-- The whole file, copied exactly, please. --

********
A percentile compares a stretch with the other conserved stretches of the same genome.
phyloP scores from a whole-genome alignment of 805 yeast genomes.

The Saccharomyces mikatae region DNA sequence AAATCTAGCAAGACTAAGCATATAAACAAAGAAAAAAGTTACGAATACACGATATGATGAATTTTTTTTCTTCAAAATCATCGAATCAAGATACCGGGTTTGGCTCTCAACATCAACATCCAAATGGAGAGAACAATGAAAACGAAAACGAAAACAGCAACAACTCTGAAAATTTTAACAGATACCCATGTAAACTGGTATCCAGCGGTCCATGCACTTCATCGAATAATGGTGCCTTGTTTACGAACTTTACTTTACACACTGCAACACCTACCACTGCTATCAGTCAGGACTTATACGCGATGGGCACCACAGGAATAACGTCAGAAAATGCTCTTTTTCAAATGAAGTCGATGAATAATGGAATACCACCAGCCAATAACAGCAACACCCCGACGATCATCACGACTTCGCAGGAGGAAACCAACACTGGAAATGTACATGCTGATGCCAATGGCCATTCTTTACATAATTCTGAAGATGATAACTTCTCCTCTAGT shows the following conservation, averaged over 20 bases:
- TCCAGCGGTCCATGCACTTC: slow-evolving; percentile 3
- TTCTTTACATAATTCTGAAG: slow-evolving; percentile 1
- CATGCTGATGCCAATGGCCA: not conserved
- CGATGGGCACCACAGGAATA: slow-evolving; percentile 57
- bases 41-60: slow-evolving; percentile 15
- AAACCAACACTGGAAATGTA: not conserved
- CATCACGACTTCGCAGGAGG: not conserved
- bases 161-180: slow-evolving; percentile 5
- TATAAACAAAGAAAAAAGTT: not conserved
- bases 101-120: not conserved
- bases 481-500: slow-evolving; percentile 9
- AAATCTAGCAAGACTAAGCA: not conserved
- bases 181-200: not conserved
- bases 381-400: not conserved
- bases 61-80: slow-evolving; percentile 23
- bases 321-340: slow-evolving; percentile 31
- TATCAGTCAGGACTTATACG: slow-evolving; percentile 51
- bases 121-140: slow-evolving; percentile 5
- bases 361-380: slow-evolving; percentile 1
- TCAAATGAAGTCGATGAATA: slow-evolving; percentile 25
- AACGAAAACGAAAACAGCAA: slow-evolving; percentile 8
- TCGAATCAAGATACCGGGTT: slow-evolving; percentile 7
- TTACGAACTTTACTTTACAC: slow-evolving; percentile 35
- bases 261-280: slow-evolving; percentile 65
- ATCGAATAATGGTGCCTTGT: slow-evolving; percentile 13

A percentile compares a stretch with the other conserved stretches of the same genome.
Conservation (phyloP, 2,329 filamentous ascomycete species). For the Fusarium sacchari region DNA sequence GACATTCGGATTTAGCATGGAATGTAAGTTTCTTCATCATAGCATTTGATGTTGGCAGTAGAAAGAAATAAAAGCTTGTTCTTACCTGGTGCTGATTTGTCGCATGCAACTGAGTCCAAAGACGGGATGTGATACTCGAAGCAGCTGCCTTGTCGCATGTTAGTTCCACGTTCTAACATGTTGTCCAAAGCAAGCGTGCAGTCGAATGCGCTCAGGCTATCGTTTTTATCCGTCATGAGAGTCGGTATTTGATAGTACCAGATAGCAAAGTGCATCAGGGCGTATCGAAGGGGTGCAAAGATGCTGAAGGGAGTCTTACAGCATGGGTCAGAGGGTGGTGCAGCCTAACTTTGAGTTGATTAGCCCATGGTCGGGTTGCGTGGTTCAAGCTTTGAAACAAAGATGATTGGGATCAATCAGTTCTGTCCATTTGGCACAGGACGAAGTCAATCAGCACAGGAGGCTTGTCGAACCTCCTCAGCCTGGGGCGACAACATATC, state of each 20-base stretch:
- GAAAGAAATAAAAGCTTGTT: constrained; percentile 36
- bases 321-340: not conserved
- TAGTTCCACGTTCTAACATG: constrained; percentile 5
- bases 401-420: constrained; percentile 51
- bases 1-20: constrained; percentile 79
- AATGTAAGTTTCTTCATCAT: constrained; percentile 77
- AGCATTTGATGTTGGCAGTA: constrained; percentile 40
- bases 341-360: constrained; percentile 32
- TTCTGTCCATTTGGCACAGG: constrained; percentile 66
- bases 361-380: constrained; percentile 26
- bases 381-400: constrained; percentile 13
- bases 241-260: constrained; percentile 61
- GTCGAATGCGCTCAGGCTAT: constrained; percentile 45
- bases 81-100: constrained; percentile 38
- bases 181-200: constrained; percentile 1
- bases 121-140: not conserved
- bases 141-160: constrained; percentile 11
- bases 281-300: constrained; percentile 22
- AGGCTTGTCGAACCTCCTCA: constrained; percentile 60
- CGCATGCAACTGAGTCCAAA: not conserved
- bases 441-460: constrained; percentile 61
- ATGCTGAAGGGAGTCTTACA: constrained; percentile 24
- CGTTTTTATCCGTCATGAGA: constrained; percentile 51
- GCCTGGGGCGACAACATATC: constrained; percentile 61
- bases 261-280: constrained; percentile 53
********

A percentile compares a stretch with the other conserved stretches of the same genome.
phyloP scores from a whole-genome alignment of 805 yeast genomes.

The Saccharomyces mikatae region DNA sequence AAATCTAGCAAGACTAAGCATATAAACAAAGAAAAAAGTTACGAATACACGATATGATGAATTTTTTTTCTTCAAAATCATCGAATCAAGATACCGGGTTTGGCTCTCAACATCAACATCCAAATGGAGAGAACAATGAAAACGAAAACGAAAACAGCAACAACTCTGAAAATTTTAACAGATACCCATGTAAACTGGTATCCAGCGGTCCATGCACTTCATCGAATAATGGTGCCTTGTTTACGAACTTTACTTTACACACTGCAACACCTACCACTGCTATCAGTCAGGACTTATACGCGATGGGCACCACAGGAATAACGTCAGAAAATGCTCTTTTTCAAATGAAGTCGATGAATAATGGAATACCACCAGCCAATAACAGCAACACCCCGACGATCATCACGACTTCGCAGGAGGAAACCAACACTGGAAATGTACATGCTGATGCCAATGGCCATTCTTTACATAATTCTGAAGATGATAACTTCTCCTCTAGT shows the following conservation, averaged over 20 bases:
- TCCAGCGGTCCATGCACTTC: slow-evolving; percentile 3
- TTCTTTACATAATTCTGAAG: slow-evolving; percentile 1
- CATGCTGATGCCAATGGCCA: not conserved
- CGATGGGCACCACAGGAATA: slow-evolving; percentile 57
- bases 41-60: slow-evolving; percentile 15
- AAACCAACACTGGAAATGTA: not conserved
- CATCACGACTTCGCAGGAGG: not conserved
- bases 161-180: slow-evolving; percentile 5
- TATAAACAAAGAAAAAAGTT: not conserved
- bases 101-120: not conserved
- bases 481-500: slow-evolving; percentile 9
- AAATCTAGCAAGACTAAGCA: not conserved
- bases 181-200: not conserved
- bases 381-400: not conserved
- bases 61-80: slow-evolving; percentile 23
- bases 321-340: slow-evolving; percentile 31
- TATCAGTCAGGACTTATACG: slow-evolving; percentile 51
- bases 121-140: slow-evolving; percentile 5
- bases 361-380: slow-evolving; percentile 1
- TCAAATGAAGTCGATGAATA: slow-evolving; percentile 25
- AACGAAAACGAAAACAGCAA: slow-evolving; percentile 8
- TCGAATCAAGATACCGGGTT: slow-evolving; percentile 7
- TTACGAACTTTACTTTACAC: slow-evolving; percentile 35
- bases 261-280: slow-evolving; percentile 65
- ATCGAATAATGGTGCCTTGT: slow-evolving; percentile 13

A percentile compares a stretch with the other conserved stretches of the same genome.
Conservation (phyloP, 2,329 filamentous ascomycete species). For the Fusarium sacchari region DNA sequence GACATTCGGATTTAGCATGGAATGTAAGTTTCTTCATCATAGCATTTGATGTTGGCAGTAGAAAGAAATAAAAGCTTGTTCTTACCTGGTGCTGATTTGTCGCATGCAACTGAGTCCAAAGACGGGATGTGATACTCGAAGCAGCTGCCTTGTCGCATGTTAGTTCCACGTTCTAACATGTTGTCCAAAGCAAGCGTGCAGTCGAATGCGCTCAGGCTATCGTTTTTATCCGTCATGAGAGTCGGTATTTGATAGTACCAGATAGCAAAGTGCATCAGGGCGTATCGAAGGGGTGCAAAGATGCTGAAGGGAGTCTTACAGCATGGGTCAGAGGGTGGTGCAGCCTAACTTTGAGTTGATTAGCCCATGGTCGGGTTGCGTGGTTCAAGCTTTGAAACAAAGATGATTGGGATCAATCAGTTCTGTCCATTTGGCACAGGACGAAGTCAATCAGCACAGGAGGCTTGTCGAACCTCCTCAGCCTGGGGCGACAACATATC, state of each 20-base stretch:
- GAAAGAAATAAAAGCTTGTT: constrained; percentile 36
- bases 321-340: not conserved
- TAGTTCCACGTTCTAACATG: constrained; percentile 5
- bases 401-420: constrained; percentile 51
- bases 1-20: constrained; percentile 79
- AATGTAAGTTTCTTCATCAT: constrained; percentile 77
- AGCATTTGATGTTGGCAGTA: constrained; percentile 40
- bases 341-360: constrained; percentile 32
- TTCTGTCCATTTGGCACAGG: constrained; percentile 66
- bases 361-380: constrained; percentile 26
- bases 381-400: constrained; percentile 13
- bases 241-260: constrained; percentile 61
- GTCGAATGCGCTCAGGCTAT: constrained; percentile 45
- bases 81-100: constrained; percentile 38
- bases 181-200: constrained; percentile 1
- bases 121-140: not conserved
- bases 141-160: constrained; percentile 11
- bases 281-300: constrained; percentile 22
- AGGCTTGTCGAACCTCCTCA: constrained; percentile 60
- CGCATGCAACTGAGTCCAAA: not conserved
- bases 441-460: constrained; percentile 61
- ATGCTGAAGGGAGTCTTACA: constrained; percentile 24
- CGTTTTTATCCGTCATGAGA: constrained; percentile 51
- GCCTGGGGCGACAACATATC: constrained; percentile 61
- bases 261-280: constrained; percentile 53